You certainly are always out and about and on the move, Yorkie. Hebden Bridge looks like a peaceful place...just my cup of tea!

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    1. I must say that I was dumbfounded when I realised that neither of them had heard of Sylvia Plath. It was like Australians saying they had never heard of Rodney Marsh.

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  4. How nice to see your travels. It looks as if you had an enjoyable and relaxed trip. Thank you for sharing an up to date photo of Sylvia Plath's grave. It is good to know she does have a tombstone as I have read it was often stolen or defaced.(removing her married name) She was a talented poet and led a tortured life. It was believed she was bipolar and that can be difficult to treat even today.

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    1. I think that a handful of militant feminists had a very unfair view of how Ted Hughes treated Sylvia Plath. With her suicidal character, she drove him to his wit's end. The grave does not get damaged any more. Hughes had to replace the gravestone several times.

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  5. I like the pens on the grave. I think she would have, too. And I love the photo of the spooky church ruins...you always get such great photos!

    I wanted to mention to you that I saw Sean Bean on The Late Show the other night and I just found out he's from Sheffield! So now I imagine your voice and accent sounding like Ned Stark! :D

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    1. I don't sound like Sean Bean because I am from East Yorkshire. However, many women seem to find Sean Bean sexy so I am happy for you to imagine that I sound like him.

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    2. Sean Bean IS sexy! :) And is an East Yorkshire accent that different from a West Yorkshire accent? I probably wouldn't be able to hear the difference.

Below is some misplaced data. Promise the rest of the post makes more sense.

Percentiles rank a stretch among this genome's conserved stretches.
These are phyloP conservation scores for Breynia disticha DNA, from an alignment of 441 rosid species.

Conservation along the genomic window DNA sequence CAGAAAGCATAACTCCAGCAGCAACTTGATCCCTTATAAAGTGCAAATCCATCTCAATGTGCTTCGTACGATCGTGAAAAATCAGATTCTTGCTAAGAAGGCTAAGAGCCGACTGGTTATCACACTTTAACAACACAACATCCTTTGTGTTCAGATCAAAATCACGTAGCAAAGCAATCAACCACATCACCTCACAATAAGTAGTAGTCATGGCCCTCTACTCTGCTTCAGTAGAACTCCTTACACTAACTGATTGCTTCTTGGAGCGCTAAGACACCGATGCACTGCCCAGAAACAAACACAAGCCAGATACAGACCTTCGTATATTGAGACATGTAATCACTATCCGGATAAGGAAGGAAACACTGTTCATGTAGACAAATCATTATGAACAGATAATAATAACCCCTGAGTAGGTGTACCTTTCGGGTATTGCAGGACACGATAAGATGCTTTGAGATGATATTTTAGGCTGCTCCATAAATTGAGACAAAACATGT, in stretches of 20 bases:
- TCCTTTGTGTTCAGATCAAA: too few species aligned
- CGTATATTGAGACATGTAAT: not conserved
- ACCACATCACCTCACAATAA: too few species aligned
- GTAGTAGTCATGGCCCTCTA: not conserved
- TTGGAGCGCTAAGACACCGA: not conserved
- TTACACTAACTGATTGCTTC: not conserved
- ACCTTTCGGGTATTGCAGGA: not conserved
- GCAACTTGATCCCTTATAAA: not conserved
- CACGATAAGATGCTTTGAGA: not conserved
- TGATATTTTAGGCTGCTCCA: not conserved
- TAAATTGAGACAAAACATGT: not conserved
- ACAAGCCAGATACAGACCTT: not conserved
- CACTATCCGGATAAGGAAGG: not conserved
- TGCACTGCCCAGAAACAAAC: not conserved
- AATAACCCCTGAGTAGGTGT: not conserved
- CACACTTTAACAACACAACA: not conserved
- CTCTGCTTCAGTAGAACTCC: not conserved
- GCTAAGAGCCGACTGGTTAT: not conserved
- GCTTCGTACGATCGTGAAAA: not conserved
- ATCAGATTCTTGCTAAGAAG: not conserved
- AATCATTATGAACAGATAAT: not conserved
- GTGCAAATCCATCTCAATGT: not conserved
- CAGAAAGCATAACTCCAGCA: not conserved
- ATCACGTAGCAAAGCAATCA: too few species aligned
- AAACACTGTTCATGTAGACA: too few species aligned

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    3. I guess you are right. It is probably the same in The Carolinas. Subtle differences that outsiders would not recognise.

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  6. What a beautiful place. The fog gives such atmosphere to a church yard. Sounds like a lovely trip.

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    1. It was lovely to stay in such a warm, beautifully converted building in a part of Yorkshire I don't know.

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  7. Lots of mood there with foggy weather and grave sites . Looks like a great facility for a group of people.

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    1. Three double bedrooms downstairs and a large social open area upstairs wkith magnificent views but it was quite a climb from the pub in the valley.

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  8. The converted barn looks like a great place to stay, although I am not keen on leather armchairs. The views from there must be fantastic and even more so when the weather is not picture-book perfect.
    I didn't know Sylvia Plath was buried in Yorkshire! I read "The Bell Jar" in 2014 (before we started reading each other's blogs, I believe), and my review triggered an interesting discussion on depression. If you would like to read it, it is here.
    I am most intrigued by the ruins of the church. What happened there?

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    1. By the way, we have two leather sofas!

      I understand that the original church was badly damaged in a storm so a new church was built twenty yards away. It is a strange story.

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  9. I've often wanted to make that pilgrimage to see Sylvia Plath's grave. She has long been a literary hero of mine. I've heard about the pen thing -- and also that occasionally feminist vandals scrape the "Hughes" off her headstone, in retaliation against the philandering Ted. It looks like it's been restored, from what I can see in your photo.